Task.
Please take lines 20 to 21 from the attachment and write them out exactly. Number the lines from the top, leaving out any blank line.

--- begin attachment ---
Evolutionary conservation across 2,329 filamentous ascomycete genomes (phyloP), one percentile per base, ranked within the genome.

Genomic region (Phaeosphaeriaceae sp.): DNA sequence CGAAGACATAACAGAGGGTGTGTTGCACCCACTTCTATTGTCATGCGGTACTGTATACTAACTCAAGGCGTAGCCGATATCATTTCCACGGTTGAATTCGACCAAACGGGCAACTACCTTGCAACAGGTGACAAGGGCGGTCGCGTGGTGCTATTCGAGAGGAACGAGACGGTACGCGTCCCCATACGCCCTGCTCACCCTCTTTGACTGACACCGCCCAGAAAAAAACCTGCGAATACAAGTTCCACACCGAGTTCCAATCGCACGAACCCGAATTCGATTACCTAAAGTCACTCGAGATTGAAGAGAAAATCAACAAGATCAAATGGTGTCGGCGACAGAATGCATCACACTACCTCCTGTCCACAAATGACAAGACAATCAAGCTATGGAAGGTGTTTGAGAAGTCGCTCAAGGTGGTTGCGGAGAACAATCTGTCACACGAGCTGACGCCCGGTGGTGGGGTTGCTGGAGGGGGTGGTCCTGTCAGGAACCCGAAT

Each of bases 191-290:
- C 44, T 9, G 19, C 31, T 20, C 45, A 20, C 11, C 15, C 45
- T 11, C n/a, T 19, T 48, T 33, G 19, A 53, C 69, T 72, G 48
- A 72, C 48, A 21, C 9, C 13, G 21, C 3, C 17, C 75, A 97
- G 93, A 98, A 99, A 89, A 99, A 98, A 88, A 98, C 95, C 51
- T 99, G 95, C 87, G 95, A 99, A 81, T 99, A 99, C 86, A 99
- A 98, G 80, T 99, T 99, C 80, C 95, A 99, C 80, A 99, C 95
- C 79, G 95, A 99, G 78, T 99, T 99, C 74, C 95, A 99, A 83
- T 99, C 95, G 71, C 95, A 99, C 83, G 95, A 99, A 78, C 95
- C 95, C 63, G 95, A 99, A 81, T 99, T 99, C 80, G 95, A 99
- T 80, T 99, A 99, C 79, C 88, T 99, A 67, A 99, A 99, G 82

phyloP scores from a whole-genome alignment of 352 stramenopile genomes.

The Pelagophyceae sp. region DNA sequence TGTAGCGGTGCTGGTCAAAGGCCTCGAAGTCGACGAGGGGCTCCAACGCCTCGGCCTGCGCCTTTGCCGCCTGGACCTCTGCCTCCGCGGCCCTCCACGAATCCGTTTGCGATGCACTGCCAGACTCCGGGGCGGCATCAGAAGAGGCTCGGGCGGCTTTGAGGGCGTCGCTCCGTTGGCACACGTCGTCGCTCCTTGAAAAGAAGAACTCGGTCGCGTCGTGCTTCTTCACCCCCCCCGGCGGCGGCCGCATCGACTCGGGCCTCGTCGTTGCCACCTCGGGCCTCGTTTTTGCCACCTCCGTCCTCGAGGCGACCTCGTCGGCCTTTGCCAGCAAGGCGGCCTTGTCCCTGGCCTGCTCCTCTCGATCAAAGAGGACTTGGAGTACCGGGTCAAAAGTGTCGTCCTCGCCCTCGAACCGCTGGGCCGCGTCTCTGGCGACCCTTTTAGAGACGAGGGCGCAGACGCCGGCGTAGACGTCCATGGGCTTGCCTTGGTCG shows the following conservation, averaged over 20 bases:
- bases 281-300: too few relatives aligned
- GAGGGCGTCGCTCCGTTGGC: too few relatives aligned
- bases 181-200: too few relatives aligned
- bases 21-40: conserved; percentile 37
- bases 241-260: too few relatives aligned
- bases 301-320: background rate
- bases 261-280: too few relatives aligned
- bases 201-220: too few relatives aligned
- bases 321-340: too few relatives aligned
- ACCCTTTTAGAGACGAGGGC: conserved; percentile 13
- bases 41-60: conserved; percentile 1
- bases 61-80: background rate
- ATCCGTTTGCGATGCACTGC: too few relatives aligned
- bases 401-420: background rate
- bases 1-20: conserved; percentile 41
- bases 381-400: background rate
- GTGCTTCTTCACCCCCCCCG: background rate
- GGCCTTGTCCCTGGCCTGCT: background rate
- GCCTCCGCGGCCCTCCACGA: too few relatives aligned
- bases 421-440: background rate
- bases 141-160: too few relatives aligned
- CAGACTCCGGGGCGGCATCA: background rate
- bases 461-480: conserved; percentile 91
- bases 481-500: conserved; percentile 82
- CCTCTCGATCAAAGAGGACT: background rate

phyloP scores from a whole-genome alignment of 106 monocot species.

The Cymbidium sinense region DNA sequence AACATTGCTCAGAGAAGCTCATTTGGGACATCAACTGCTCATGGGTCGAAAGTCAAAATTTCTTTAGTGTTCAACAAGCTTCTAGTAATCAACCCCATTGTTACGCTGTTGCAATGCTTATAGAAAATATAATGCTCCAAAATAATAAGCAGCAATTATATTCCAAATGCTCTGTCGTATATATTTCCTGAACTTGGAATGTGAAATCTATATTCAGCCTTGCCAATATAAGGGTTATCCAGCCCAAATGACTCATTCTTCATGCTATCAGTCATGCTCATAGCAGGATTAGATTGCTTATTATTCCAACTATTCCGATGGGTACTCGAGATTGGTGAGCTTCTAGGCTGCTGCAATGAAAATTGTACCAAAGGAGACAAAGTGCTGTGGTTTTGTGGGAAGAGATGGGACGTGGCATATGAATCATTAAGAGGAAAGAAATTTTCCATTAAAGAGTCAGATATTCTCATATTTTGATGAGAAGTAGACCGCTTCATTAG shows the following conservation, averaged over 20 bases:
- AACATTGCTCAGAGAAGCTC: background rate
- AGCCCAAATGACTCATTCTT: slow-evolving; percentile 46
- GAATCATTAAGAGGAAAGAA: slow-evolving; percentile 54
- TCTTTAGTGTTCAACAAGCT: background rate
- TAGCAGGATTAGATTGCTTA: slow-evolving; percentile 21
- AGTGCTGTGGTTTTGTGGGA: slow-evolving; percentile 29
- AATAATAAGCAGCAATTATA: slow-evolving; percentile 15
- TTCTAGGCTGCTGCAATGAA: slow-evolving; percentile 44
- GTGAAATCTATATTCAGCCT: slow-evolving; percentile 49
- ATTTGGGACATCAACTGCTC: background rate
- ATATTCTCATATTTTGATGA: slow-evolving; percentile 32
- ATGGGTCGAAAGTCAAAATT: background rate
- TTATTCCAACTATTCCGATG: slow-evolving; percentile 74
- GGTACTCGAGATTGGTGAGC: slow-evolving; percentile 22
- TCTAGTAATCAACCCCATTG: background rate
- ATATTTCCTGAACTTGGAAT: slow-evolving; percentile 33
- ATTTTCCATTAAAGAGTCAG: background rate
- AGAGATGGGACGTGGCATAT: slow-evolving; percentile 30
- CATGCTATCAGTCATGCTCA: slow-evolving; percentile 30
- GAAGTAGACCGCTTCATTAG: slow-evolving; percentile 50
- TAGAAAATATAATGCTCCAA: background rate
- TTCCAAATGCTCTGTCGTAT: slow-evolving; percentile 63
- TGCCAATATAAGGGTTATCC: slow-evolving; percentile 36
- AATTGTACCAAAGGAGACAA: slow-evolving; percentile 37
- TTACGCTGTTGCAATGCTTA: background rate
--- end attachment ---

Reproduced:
- bases 241-260: too few relatives aligned
- bases 301-320: background rate